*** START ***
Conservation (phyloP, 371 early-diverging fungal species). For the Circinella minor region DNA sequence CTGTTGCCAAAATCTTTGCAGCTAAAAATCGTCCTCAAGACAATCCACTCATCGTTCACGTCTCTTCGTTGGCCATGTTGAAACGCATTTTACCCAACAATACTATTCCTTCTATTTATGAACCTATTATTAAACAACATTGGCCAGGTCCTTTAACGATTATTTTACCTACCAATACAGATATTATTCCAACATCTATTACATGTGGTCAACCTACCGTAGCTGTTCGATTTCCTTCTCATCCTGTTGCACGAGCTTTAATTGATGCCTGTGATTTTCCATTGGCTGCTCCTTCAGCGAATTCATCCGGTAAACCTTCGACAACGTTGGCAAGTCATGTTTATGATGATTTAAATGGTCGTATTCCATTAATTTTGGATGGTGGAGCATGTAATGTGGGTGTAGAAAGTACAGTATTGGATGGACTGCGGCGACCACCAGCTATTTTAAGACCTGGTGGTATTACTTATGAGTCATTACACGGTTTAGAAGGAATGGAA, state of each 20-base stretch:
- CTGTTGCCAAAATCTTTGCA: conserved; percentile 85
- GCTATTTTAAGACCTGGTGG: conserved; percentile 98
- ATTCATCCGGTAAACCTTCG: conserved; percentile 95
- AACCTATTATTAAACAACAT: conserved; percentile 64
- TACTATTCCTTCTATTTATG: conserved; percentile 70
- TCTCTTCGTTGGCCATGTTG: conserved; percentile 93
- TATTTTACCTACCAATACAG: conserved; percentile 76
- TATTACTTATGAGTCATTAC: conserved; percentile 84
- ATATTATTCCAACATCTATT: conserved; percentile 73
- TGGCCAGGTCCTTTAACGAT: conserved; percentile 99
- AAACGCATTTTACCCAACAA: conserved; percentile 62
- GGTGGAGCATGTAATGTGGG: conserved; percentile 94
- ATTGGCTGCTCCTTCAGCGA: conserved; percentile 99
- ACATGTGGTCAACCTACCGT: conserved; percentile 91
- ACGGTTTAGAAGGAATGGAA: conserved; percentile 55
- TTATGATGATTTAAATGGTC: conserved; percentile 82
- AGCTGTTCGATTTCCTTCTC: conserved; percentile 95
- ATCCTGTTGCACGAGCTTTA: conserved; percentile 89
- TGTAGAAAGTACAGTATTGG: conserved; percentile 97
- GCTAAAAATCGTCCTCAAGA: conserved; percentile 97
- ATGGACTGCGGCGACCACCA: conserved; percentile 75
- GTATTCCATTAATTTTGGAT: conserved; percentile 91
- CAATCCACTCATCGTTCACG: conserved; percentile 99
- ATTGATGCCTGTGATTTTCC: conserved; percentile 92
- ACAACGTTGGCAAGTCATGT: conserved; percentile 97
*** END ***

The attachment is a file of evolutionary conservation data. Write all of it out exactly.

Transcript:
Conservation (phyloP, 371 early-diverging fungal species). For the Circinella minor region DNA sequence CTGTTGCCAAAATCTTTGCAGCTAAAAATCGTCCTCAAGACAATCCACTCATCGTTCACGTCTCTTCGTTGGCCATGTTGAAACGCATTTTACCCAACAATACTATTCCTTCTATTTATGAACCTATTATTAAACAACATTGGCCAGGTCCTTTAACGATTATTTTACCTACCAATACAGATATTATTCCAACATCTATTACATGTGGTCAACCTACCGTAGCTGTTCGATTTCCTTCTCATCCTGTTGCACGAGCTTTAATTGATGCCTGTGATTTTCCATTGGCTGCTCCTTCAGCGAATTCATCCGGTAAACCTTCGACAACGTTGGCAAGTCATGTTTATGATGATTTAAATGGTCGTATTCCATTAATTTTGGATGGTGGAGCATGTAATGTGGGTGTAGAAAGTACAGTATTGGATGGACTGCGGCGACCACCAGCTATTTTAAGACCTGGTGGTATTACTTATGAGTCATTACACGGTTTAGAAGGAATGGAA, state of each 20-base stretch:
- CTGTTGCCAAAATCTTTGCA: conserved; percentile 85
- GCTATTTTAAGACCTGGTGG: conserved; percentile 98
- ATTCATCCGGTAAACCTTCG: conserved; percentile 95
- AACCTATTATTAAACAACAT: conserved; percentile 64
- TACTATTCCTTCTATTTATG: conserved; percentile 70
- TCTCTTCGTTGGCCATGTTG: conserved; percentile 93
- TATTTTACCTACCAATACAG: conserved; percentile 76
- TATTACTTATGAGTCATTAC: conserved; percentile 84
- ATATTATTCCAACATCTATT: conserved; percentile 73
- TGGCCAGGTCCTTTAACGAT: conserved; percentile 99
- AAACGCATTTTACCCAACAA: conserved; percentile 62
- GGTGGAGCATGTAATGTGGG: conserved; percentile 94
- ATTGGCTGCTCCTTCAGCGA: conserved; percentile 99
- ACATGTGGTCAACCTACCGT: conserved; percentile 91
- ACGGTTTAGAAGGAATGGAA: conserved; percentile 55
- TTATGATGATTTAAATGGTC: conserved; percentile 82
- AGCTGTTCGATTTCCTTCTC: conserved; percentile 95
- ATCCTGTTGCACGAGCTTTA: conserved; percentile 89
- TGTAGAAAGTACAGTATTGG: conserved; percentile 97
- GCTAAAAATCGTCCTCAAGA: conserved; percentile 97
- ATGGACTGCGGCGACCACCA: conserved; percentile 75
- GTATTCCATTAATTTTGGAT: conserved; percentile 91
- CAATCCACTCATCGTTCACG: conserved; percentile 99
- ATTGATGCCTGTGATTTTCC: conserved; percentile 92
- ACAACGTTGGCAAGTCATGT: conserved; percentile 97